Mark Young, an experienced tech regulatory lawyer, advises major global companies on their most challenging data privacy compliance matters and investigations.

Mark also leads on EMEA cybersecurity matters at the firm. He advises on evolving cyber-related regulations, and helps clients respond to…

Mark Young, an experienced tech regulatory lawyer, advises major global companies on their most challenging data privacy compliance matters and investigations.

Mark also leads on EMEA cybersecurity matters at the firm. He advises on evolving cyber-related regulations, and helps clients respond to incidents, including personal data breaches, IP and trade secret theft, ransomware, insider threats, and state-sponsored attacks.

Mark has been recognized in Chambers UK for several years as “a trusted adviser – practical, results-oriented and an expert in the field;” “fast, thorough and responsive;” “extremely pragmatic in advice on risk;” and having “great insight into the regulators.”

Drawing on over 15 years of experience advising global companies on a variety of tech regulatory matters, Mark specializes in:

  • Advising on potential exposure under GDPR and international data privacy laws in relation to innovative products and services that involve cutting-edge technology (e.g., AI, biometric data, Internet-enabled devices, etc.).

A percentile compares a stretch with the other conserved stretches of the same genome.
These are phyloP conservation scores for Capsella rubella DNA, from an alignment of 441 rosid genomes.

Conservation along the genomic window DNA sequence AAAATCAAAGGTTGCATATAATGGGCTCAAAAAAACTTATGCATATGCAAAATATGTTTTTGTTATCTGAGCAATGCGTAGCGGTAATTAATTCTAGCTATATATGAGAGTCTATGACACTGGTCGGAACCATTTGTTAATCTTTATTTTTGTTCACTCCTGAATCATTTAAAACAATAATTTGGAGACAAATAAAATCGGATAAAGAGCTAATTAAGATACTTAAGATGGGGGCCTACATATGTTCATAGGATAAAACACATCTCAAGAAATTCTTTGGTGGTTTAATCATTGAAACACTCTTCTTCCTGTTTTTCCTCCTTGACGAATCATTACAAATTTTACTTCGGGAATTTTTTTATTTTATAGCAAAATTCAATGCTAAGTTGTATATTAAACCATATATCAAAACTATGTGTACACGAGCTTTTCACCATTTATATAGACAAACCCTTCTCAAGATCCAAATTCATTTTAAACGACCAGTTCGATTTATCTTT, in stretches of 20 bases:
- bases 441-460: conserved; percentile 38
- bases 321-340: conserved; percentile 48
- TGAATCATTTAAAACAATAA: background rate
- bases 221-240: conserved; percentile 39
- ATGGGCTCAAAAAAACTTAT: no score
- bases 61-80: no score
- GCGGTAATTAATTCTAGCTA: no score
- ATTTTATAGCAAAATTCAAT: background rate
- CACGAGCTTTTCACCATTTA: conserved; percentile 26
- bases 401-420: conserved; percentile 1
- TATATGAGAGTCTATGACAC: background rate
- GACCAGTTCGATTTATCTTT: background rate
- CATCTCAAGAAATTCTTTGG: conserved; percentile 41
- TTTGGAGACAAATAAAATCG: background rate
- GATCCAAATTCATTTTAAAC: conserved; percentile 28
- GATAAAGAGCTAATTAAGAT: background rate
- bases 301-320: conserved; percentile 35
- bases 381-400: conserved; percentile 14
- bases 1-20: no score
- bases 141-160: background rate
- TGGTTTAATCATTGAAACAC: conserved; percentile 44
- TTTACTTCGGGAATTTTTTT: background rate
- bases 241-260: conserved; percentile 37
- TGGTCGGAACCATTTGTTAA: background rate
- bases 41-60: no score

• Providing practical guidance on novel uses of personal data, responding to individuals exercising rights, and data transfers, including advising on Binding Corporate Rules (BCRs) and compliance challenges following Brexit and Schrems II.
    Helping clients respond to investigations by data protection regulators in the UK, EU and globally, and advising on potential follow-on litigation risks.
  • GDPR and international data privacy compliance for life sciences companies in relation to:
    clinical trials and pharmacovigilance;

    • digital health products and services; and
    • marketing programs.
    • International conflict of law issues relating to white collar investigations and data privacy compliance.
  • Cybersecurity issues, including:
    • best practices to protect business-critical information and comply with national and sector-specific regulation;
      preparing for and responding to cyber-based attacks and internal threats to networks and information, including training for board members;
    • supervising technical investigations; advising on PR, engagement with law enforcement and government agencies, notification obligations and other legal risks; and representing clients before regulators around the world; and
    • advising on emerging regulations, including during the legislative process.
  • Advising clients on risks and potential liabilities in relation to corporate transactions, especially involving companies that process significant volumes of personal data (e.g., in the adtech, digital identity/anti-fraud, and social network sectors.)
  • Providing strategic advice and advocacy on a range of EU technology law reform issues including data privacy, cybersecurity, ecommerce, eID and trust services, and software-related proposals.
  • Representing clients in connection with references to the Court of Justice of the EU.